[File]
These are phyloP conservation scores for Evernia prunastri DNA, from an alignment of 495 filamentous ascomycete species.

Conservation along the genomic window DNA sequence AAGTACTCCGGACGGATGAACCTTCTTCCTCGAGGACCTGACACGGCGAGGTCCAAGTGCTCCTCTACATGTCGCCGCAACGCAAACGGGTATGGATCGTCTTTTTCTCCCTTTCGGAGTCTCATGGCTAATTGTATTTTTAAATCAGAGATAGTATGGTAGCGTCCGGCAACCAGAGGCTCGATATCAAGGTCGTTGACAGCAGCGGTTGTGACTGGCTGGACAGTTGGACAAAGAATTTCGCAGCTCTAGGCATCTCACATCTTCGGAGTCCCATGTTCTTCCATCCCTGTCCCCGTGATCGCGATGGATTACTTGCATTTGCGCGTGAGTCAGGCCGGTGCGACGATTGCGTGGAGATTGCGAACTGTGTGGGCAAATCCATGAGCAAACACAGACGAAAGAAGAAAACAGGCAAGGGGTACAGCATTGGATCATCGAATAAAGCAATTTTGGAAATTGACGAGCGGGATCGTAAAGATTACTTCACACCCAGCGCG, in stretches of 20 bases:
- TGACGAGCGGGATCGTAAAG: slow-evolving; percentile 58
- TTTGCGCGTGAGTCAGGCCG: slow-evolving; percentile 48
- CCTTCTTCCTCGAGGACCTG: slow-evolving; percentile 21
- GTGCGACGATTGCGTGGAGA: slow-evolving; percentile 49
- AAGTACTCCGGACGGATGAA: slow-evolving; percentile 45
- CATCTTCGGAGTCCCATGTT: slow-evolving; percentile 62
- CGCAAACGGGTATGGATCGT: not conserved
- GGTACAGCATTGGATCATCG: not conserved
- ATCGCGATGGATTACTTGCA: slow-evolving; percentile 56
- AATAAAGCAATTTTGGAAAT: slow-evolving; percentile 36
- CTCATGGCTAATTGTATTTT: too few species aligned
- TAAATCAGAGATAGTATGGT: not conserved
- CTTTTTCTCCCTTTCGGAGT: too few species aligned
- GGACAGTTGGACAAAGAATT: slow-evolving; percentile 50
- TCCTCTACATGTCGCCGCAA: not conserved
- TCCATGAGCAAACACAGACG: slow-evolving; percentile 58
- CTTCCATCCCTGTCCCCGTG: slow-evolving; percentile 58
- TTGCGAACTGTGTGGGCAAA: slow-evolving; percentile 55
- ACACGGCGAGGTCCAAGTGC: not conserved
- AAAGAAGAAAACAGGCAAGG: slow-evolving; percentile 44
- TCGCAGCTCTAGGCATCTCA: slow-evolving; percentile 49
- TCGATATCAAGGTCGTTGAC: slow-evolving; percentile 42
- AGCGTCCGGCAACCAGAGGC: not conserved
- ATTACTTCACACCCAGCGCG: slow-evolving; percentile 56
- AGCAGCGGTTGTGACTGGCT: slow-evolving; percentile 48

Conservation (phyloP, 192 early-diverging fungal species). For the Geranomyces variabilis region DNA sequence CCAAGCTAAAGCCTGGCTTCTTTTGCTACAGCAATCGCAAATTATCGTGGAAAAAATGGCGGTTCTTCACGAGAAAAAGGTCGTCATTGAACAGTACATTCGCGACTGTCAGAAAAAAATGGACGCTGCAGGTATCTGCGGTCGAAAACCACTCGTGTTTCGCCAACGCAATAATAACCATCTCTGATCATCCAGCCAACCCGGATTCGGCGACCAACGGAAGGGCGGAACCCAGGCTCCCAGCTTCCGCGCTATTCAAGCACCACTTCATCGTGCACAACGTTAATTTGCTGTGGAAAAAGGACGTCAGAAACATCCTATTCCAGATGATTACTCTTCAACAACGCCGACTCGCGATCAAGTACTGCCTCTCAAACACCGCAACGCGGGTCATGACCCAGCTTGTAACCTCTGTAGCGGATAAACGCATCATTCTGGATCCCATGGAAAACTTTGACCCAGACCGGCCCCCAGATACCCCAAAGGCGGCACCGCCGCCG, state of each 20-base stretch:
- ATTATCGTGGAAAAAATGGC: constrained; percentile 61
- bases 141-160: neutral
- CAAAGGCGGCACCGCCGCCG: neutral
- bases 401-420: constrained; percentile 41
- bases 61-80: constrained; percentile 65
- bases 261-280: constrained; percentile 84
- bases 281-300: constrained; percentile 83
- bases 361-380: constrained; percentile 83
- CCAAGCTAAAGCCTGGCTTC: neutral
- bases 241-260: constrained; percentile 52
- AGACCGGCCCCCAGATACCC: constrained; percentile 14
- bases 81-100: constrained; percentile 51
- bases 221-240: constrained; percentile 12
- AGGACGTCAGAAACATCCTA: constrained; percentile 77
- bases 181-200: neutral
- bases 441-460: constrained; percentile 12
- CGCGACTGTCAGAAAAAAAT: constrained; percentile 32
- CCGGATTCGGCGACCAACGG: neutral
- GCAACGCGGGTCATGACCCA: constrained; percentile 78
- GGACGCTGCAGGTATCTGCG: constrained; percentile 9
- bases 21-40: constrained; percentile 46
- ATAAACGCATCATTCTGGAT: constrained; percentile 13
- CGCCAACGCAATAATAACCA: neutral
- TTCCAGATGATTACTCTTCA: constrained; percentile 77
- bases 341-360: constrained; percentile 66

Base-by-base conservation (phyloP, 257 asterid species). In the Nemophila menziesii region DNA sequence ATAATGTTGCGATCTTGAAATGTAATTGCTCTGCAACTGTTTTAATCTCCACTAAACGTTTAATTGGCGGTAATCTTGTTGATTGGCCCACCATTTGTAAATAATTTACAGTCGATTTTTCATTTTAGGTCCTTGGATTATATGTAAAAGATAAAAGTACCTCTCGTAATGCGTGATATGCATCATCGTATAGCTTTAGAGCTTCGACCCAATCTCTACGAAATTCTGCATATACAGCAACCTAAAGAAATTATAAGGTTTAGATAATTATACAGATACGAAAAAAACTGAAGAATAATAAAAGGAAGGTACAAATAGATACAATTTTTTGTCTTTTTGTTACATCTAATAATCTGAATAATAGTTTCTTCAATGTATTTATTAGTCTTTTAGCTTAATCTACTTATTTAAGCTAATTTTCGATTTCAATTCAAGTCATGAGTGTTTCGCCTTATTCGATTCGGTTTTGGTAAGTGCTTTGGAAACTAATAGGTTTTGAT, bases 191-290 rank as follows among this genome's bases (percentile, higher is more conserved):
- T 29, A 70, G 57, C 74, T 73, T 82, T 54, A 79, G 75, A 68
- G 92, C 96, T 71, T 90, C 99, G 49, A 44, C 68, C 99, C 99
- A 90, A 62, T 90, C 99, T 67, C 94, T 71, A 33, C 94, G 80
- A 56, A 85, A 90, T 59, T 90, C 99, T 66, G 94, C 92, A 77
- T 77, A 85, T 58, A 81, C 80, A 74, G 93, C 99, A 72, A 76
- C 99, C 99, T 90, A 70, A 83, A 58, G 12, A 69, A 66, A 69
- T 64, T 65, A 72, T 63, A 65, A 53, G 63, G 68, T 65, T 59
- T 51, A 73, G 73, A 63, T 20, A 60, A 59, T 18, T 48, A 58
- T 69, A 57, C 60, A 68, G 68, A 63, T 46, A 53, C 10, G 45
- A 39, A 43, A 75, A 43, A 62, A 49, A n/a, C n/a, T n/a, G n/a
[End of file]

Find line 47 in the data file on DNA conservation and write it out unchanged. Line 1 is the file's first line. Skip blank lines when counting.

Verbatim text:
- GCAACGCGGGTCATGACCCA: constrained; percentile 78